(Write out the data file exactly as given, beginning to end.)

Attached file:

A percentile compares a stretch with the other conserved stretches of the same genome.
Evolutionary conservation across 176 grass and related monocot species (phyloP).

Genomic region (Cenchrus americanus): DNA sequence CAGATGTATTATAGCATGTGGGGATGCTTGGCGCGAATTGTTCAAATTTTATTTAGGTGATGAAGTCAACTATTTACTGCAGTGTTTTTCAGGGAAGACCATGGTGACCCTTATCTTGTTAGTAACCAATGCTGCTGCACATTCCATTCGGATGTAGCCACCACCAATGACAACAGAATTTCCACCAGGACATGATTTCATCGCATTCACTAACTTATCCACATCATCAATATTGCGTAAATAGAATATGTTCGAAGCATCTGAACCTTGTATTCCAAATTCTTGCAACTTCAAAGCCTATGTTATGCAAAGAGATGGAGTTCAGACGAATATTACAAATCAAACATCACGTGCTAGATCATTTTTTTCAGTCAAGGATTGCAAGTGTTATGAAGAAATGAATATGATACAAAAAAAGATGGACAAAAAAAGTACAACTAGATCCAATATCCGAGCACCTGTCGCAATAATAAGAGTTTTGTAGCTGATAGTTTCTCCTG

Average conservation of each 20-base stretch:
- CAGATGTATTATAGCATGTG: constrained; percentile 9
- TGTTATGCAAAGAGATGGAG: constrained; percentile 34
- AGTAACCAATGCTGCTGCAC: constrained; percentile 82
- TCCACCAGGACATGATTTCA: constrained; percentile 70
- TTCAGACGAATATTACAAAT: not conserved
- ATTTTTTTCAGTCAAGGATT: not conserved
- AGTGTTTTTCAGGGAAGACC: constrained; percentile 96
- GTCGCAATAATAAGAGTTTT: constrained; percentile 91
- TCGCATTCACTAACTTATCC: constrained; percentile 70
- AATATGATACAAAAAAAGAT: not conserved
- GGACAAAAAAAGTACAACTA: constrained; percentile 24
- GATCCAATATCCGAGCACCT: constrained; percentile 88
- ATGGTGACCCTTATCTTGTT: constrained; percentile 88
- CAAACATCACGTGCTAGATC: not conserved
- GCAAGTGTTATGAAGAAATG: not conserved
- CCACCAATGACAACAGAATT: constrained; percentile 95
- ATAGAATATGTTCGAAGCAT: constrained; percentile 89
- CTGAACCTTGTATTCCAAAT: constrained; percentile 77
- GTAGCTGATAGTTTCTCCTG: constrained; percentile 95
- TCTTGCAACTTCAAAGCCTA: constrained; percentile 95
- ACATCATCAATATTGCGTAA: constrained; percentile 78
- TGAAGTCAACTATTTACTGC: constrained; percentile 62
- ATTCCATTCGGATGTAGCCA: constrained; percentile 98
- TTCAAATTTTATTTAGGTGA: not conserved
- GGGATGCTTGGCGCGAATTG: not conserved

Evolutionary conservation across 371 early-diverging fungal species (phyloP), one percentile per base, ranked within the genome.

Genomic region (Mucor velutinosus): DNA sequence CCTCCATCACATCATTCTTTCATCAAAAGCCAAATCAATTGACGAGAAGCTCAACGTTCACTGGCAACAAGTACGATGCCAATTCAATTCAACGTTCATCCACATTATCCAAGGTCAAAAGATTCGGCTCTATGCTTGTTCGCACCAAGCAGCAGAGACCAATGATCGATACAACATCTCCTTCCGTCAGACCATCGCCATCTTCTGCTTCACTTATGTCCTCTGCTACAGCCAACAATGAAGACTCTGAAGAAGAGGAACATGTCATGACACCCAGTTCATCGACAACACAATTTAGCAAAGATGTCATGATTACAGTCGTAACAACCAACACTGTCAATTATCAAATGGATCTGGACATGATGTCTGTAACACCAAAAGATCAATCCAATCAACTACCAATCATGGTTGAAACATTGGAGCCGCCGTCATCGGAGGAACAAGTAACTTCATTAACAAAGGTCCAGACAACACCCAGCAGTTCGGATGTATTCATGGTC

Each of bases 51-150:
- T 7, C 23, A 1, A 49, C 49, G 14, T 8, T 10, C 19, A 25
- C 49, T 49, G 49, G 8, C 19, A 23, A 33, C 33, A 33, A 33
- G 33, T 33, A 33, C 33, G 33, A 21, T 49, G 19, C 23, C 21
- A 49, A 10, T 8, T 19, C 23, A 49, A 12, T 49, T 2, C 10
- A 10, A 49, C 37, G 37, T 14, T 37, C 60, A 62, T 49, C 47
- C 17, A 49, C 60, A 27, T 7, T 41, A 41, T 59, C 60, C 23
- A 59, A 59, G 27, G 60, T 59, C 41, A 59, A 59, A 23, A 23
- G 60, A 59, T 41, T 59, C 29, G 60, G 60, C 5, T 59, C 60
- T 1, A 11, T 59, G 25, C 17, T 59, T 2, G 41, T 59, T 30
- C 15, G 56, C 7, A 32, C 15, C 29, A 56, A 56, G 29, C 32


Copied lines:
A percentile compares a stretch with the other conserved stretches of the same genome.
Evolutionary conservation across 176 grass and related monocot species (phyloP).

Genomic region (Cenchrus americanus): DNA sequence CAGATGTATTATAGCATGTGGGGATGCTTGGCGCGAATTGTTCAAATTTTATTTAGGTGATGAAGTCAACTATTTACTGCAGTGTTTTTCAGGGAAGACCATGGTGACCCTTATCTTGTTAGTAACCAATGCTGCTGCACATTCCATTCGGATGTAGCCACCACCAATGACAACAGAATTTCCACCAGGACATGATTTCATCGCATTCACTAACTTATCCACATCATCAATATTGCGTAAATAGAATATGTTCGAAGCATCTGAACCTTGTATTCCAAATTCTTGCAACTTCAAAGCCTATGTTATGCAAAGAGATGGAGTTCAGACGAATATTACAAATCAAACATCACGTGCTAGATCATTTTTTTCAGTCAAGGATTGCAAGTGTTATGAAGAAATGAATATGATACAAAAAAAGATGGACAAAAAAAGTACAACTAGATCCAATATCCGAGCACCTGTCGCAATAATAAGAGTTTTGTAGCTGATAGTTTCTCCTG

Average conservation of each 20-base stretch:
- CAGATGTATTATAGCATGTG: constrained; percentile 9
- TGTTATGCAAAGAGATGGAG: constrained; percentile 34
- AGTAACCAATGCTGCTGCAC: constrained; percentile 82
- TCCACCAGGACATGATTTCA: constrained; percentile 70
- TTCAGACGAATATTACAAAT: not conserved
- ATTTTTTTCAGTCAAGGATT: not conserved
- AGTGTTTTTCAGGGAAGACC: constrained; percentile 96
- GTCGCAATAATAAGAGTTTT: constrained; percentile 91
- TCGCATTCACTAACTTATCC: constrained; percentile 70
- AATATGATACAAAAAAAGAT: not conserved
- GGACAAAAAAAGTACAACTA: constrained; percentile 24
- GATCCAATATCCGAGCACCT: constrained; percentile 88
- ATGGTGACCCTTATCTTGTT: constrained; percentile 88
- CAAACATCACGTGCTAGATC: not conserved
- GCAAGTGTTATGAAGAAATG: not conserved
- CCACCAATGACAACAGAATT: constrained; percentile 95
- ATAGAATATGTTCGAAGCAT: constrained; percentile 89
- CTGAACCTTGTATTCCAAAT: constrained; percentile 77
- GTAGCTGATAGTTTCTCCTG: constrained; percentile 95
- TCTTGCAACTTCAAAGCCTA: constrained; percentile 95
- ACATCATCAATATTGCGTAA: constrained; percentile 78
- TGAAGTCAACTATTTACTGC: constrained; percentile 62
- ATTCCATTCGGATGTAGCCA: constrained; percentile 98
- TTCAAATTTTATTTAGGTGA: not conserved
- GGGATGCTTGGCGCGAATTG: not conserved

Evolutionary conservation across 371 early-diverging fungal species (phyloP), one percentile per base, ranked within the genome.

Genomic region (Mucor velutinosus): DNA sequence CCTCCATCACATCATTCTTTCATCAAAAGCCAAATCAATTGACGAGAAGCTCAACGTTCACTGGCAACAAGTACGATGCCAATTCAATTCAACGTTCATCCACATTATCCAAGGTCAAAAGATTCGGCTCTATGCTTGTTCGCACCAAGCAGCAGAGACCAATGATCGATACAACATCTCCTTCCGTCAGACCATCGCCATCTTCTGCTTCACTTATGTCCTCTGCTACAGCCAACAATGAAGACTCTGAAGAAGAGGAACATGTCATGACACCCAGTTCATCGACAACACAATTTAGCAAAGATGTCATGATTACAGTCGTAACAACCAACACTGTCAATTATCAAATGGATCTGGACATGATGTCTGTAACACCAAAAGATCAATCCAATCAACTACCAATCATGGTTGAAACATTGGAGCCGCCGTCATCGGAGGAACAAGTAACTTCATTAACAAAGGTCCAGACAACACCCAGCAGTTCGGATGTATTCATGGTC

Each of bases 51-150:
- T 7, C 23, A 1, A 49, C 49, G 14, T 8, T 10, C 19, A 25
- C 49, T 49, G 49, G 8, C 19, A 23, A 33, C 33, A 33, A 33
- G 33, T 33, A 33, C 33, G 33, A 21, T 49, G 19, C 23, C 21
- A 49, A 10, T 8, T 19, C 23, A 49, A 12, T 49, T 2, C 10
- A 10, A 49, C 37, G 37, T 14, T 37, C 60, A 62, T 49, C 47
- C 17, A 49, C 60, A 27, T 7, T 41, A 41, T 59, C 60, C 23
- A 59, A 59, G 27, G 60, T 59, C 41, A 59, A 59, A 23, A 23
- G 60, A 59, T 41, T 59, C 29, G 60, G 60, C 5, T 59, C 60
- T 1, A 11, T 59, G 25, C 17, T 59, T 2, G 41, T 59, T 30
- C 15, G 56, C 7, A 32, C 15, C 29, A 56, A 56, G 29, C 32